prevents others from reading it. A message in its original form is known as plaintext or clear text The mangled information is known as ciphertext. The process for producing ciphertext from plaintext is known as encryption.The reverse process of encryption is called decryption. While cryptographers invent clever secret codes, cryptanalysts attempt to break these codes. These two disciplines constantly try to keep ahead of each other. Cryptographic systems tend to involve both an algorithm and a secret value known as the key. The reason for having a key in addition to an algorithm is that it is difficult to keep devising new algorithm that will allow reversible scrambling of information, and it is difficult to quickly explain a newly devised algorithm to the person with whom you would like to start communicating securely. It is important for cryptographic algorithms to be reasonably efficient for the good guys to compute. The good guys are the ones with knowledge of the keys. Cryptographic algorithms are not impossible to break without the key. A bad guy can simply try all possible keys until one works. The security of a cryptographic scheme depends on how much work it is for the bad guy to break it. A good cryptosystem is one that is computationally efficient and requires little storage space. Cryptographers are encouraged to develop systems that have a small key size, so that the keys are easy to share through stealthy channels; for example, short verbal communication, an encrypted email or disguised postal letter. The cryptosystem must also be secure against attack. Cryptanalysis is the art and science of decoding an encrypted message without knowing the keys. Cryptanalysis can be compared for finding the quickest and safest method of breaking into a house without the keys. Many view cryptanalysts as malicious and call them hackers, enemies, or adversaries. However, the tools, theory, and knowledge gained through cryptanalysis are essential. Law enforcement can use cryptanalysis to stop terrorism, child pornography, and fraud. If the government can decrypt emails, financial data, and other information stored on a terrorist's computer or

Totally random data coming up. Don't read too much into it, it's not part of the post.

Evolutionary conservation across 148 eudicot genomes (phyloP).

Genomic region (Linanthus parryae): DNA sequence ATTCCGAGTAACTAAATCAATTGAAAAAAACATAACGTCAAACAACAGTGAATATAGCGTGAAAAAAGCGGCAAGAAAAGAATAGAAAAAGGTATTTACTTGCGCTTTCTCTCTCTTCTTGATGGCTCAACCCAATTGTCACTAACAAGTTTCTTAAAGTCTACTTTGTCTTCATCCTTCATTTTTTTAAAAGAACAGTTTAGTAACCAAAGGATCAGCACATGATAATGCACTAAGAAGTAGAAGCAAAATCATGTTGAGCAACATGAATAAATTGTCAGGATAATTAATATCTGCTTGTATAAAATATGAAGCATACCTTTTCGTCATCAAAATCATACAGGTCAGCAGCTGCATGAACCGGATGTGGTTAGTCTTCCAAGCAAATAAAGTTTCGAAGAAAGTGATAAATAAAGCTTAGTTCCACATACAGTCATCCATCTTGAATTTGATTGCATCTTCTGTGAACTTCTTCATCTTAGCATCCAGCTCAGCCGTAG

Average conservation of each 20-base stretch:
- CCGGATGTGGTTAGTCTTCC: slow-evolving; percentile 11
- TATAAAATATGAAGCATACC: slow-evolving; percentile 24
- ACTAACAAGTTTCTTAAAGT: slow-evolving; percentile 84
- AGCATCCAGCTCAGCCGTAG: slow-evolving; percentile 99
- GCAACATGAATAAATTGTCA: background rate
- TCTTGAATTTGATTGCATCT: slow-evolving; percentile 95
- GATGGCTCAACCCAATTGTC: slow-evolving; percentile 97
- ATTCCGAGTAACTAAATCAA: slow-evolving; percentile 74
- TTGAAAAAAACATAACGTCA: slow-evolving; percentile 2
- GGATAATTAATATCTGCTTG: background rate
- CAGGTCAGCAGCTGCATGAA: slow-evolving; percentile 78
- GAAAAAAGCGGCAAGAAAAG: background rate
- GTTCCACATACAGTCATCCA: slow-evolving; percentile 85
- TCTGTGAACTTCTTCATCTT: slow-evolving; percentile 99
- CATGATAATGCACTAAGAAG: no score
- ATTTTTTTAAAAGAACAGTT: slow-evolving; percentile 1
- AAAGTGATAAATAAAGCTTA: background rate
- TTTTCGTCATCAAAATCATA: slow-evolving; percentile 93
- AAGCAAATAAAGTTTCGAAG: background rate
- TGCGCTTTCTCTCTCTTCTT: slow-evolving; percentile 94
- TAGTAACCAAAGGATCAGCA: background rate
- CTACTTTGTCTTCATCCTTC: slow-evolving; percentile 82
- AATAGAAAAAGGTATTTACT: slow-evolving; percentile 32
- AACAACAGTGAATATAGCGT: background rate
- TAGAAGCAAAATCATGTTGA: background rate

is considered extremely weak if it is susceptible to this type of attack because this is the most difficult and time consuming way to discover the key used in the cryptosystem. A ciphertext only attack also usually requires extensive computational power.